Conservatives make gains in Latin America
Suddenly, little seems to be going right for Hugo Chavez and those he supports.
By DAVID ADAMS
Published October 19, 2006
MIAMI - After several years of political gains across Latin America, the left-wing cause has suffered a series of electoral setbacks.
"The pendulum may have begun to swing back," said Eduardo Gamarra, director of the Latin American and Caribbean Center at Florida International University.
In a major defeat for Venezuela's left-wing President Hugo Chavez, the United Nations remained deadlocked for the third day Wednesday on who would fill the remaining temporary seat on the Security Council.
The voting pitted oil-rich Venezuela against a U.S.-backed candidate, Guatemala. Venezuela had boasted of a sure victory, but in 22 rounds of balloting it never received more votes than Guatemala. Guatemala, however, couldn't muster the two-thirds necessary to win outright.
Meanwhile, partial election results in Ecuador also showed another left-wing candidate and Chavez ally, Rafael Correa, suffering a surprise defeat to billionaire banana king and conservative Alvaro Noboa.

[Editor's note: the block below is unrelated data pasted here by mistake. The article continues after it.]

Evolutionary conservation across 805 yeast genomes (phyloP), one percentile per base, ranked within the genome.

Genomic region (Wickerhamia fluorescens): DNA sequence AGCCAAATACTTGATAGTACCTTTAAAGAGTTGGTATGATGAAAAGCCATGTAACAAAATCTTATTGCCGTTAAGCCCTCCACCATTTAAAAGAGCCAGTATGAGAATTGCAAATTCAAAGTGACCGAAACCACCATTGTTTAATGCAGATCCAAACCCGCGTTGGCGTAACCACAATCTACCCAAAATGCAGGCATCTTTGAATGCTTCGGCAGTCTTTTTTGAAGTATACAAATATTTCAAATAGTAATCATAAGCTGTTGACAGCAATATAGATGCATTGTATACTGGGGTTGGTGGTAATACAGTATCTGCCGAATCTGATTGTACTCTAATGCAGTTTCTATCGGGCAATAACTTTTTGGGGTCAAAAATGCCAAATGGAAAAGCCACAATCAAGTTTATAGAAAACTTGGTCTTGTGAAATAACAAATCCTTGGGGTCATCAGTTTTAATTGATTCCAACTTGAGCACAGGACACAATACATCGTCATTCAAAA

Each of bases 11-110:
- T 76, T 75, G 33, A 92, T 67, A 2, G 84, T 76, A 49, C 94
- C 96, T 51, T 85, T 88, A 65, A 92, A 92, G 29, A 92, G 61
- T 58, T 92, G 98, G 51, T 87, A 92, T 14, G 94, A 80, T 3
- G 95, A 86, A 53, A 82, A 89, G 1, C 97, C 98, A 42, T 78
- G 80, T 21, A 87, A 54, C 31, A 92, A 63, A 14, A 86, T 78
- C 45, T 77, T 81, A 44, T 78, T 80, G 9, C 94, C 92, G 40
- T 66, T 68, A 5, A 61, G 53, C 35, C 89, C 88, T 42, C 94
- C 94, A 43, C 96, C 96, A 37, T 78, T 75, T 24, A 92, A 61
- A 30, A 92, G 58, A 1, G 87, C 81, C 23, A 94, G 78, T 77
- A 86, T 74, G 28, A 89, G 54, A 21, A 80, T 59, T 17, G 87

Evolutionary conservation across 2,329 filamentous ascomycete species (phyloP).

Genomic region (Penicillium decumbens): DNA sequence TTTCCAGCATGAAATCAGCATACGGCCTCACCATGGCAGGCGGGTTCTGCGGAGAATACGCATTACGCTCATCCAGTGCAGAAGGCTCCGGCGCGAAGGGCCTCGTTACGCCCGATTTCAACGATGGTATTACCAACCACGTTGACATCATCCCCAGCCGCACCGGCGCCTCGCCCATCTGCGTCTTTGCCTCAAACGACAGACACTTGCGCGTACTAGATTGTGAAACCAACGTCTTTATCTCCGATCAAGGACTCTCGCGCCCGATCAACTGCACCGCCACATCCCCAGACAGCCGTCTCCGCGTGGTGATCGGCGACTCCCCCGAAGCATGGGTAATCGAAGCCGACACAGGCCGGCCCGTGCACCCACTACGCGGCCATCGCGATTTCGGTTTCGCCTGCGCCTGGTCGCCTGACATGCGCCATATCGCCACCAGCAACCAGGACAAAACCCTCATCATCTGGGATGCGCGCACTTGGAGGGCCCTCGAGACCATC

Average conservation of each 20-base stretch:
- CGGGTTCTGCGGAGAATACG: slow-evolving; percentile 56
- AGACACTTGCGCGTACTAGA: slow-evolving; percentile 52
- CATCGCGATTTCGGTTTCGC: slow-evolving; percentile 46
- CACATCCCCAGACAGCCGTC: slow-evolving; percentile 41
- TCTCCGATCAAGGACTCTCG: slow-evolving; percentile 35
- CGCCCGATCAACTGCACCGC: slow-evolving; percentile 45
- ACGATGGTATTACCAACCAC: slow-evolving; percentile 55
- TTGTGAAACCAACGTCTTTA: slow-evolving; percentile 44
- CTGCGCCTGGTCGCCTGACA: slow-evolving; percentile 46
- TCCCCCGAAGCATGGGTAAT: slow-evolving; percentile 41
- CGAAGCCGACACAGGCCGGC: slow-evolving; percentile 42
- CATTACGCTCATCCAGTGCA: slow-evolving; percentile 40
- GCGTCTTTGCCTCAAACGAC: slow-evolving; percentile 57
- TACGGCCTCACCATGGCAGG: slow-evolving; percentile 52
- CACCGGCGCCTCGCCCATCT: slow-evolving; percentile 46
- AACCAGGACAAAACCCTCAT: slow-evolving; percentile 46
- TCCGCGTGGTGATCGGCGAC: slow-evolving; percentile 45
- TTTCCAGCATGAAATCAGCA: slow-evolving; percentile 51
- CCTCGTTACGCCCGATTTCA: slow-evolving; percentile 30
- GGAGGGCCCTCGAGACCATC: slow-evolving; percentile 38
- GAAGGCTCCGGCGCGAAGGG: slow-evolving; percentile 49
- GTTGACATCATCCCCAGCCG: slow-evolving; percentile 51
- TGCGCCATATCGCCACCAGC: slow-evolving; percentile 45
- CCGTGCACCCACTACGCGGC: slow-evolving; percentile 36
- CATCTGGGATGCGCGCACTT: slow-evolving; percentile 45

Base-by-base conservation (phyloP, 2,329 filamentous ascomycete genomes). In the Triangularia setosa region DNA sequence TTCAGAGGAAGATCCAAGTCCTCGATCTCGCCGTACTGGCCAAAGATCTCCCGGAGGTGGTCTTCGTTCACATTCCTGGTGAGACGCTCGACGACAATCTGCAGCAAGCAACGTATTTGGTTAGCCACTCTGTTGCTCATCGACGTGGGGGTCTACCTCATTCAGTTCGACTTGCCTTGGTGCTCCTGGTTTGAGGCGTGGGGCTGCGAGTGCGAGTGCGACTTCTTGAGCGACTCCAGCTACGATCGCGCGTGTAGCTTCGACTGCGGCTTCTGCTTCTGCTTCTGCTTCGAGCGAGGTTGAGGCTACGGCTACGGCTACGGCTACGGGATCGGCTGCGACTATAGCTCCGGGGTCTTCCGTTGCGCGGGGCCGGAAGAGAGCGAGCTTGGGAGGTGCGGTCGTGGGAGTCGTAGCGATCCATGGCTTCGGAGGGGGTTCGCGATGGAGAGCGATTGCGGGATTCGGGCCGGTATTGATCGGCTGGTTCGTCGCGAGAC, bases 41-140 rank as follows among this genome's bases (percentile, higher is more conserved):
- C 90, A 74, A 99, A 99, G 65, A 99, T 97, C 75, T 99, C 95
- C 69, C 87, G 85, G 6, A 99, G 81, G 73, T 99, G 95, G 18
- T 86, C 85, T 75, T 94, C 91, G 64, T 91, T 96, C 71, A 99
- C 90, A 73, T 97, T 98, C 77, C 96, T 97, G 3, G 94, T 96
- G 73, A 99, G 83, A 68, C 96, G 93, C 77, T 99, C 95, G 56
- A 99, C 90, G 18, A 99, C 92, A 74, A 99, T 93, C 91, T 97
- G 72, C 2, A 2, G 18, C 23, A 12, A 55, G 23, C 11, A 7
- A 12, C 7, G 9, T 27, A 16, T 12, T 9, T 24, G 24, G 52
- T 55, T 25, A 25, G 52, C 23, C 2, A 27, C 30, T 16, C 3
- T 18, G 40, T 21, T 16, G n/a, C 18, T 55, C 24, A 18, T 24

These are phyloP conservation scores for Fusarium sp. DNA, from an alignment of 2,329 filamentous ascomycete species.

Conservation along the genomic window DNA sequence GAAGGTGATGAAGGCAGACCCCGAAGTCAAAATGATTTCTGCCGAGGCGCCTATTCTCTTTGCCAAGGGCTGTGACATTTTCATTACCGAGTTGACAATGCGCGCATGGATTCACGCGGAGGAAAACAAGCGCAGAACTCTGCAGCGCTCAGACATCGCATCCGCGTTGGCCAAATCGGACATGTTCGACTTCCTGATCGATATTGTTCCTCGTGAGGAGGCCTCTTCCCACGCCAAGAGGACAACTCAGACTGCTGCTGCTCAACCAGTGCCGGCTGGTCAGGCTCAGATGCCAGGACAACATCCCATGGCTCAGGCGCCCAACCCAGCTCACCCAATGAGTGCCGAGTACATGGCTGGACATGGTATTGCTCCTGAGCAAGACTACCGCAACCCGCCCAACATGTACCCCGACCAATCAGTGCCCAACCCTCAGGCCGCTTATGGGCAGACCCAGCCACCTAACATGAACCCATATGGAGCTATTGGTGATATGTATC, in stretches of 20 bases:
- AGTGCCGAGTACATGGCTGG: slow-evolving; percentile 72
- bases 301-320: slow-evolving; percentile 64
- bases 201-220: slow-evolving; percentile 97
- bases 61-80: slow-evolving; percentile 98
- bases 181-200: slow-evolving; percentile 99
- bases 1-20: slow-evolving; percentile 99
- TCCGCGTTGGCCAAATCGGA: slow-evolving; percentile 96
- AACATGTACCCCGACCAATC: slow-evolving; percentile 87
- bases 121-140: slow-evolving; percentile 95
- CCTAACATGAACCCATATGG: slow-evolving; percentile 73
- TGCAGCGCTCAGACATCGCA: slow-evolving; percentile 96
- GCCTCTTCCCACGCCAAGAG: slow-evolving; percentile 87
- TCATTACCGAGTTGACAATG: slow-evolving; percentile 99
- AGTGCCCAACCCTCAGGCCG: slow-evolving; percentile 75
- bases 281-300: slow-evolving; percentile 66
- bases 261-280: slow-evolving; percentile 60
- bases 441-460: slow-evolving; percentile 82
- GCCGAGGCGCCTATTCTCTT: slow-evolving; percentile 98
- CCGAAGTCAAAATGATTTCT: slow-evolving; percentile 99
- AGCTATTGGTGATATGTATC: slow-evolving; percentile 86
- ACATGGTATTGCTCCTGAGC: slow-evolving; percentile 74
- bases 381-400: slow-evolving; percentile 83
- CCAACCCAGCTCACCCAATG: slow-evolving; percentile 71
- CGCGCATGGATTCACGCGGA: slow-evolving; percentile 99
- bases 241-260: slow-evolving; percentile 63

This followed an embarrassing loss last week in gubernatorial elections in the southern Mexican state of Tabasco by the left wing Democratic Revolutionary Party (PRD). Tabasco is the home state of Mexico's charismatic PRD leader Andres Manuel Lopez Obrador, who narrowly lost to a conservative candidate in July's controversial presidential elections.
Gamarra and others attribute Venezuela's defeat at the U.N. to an overly aggressive campaign by Chavez, who turned the vote over the two-year seat on the 15-member Security Council, normally a dull affair, into a global battle against U.S. imperialism.
Chavez may have gone too far in a speech last month at the U.N. in which he called President Bush "the devil."
"Venezuela miscalculated," said Gamarra. "It thought it would win votes by insulting the U.S. I think it's backfired."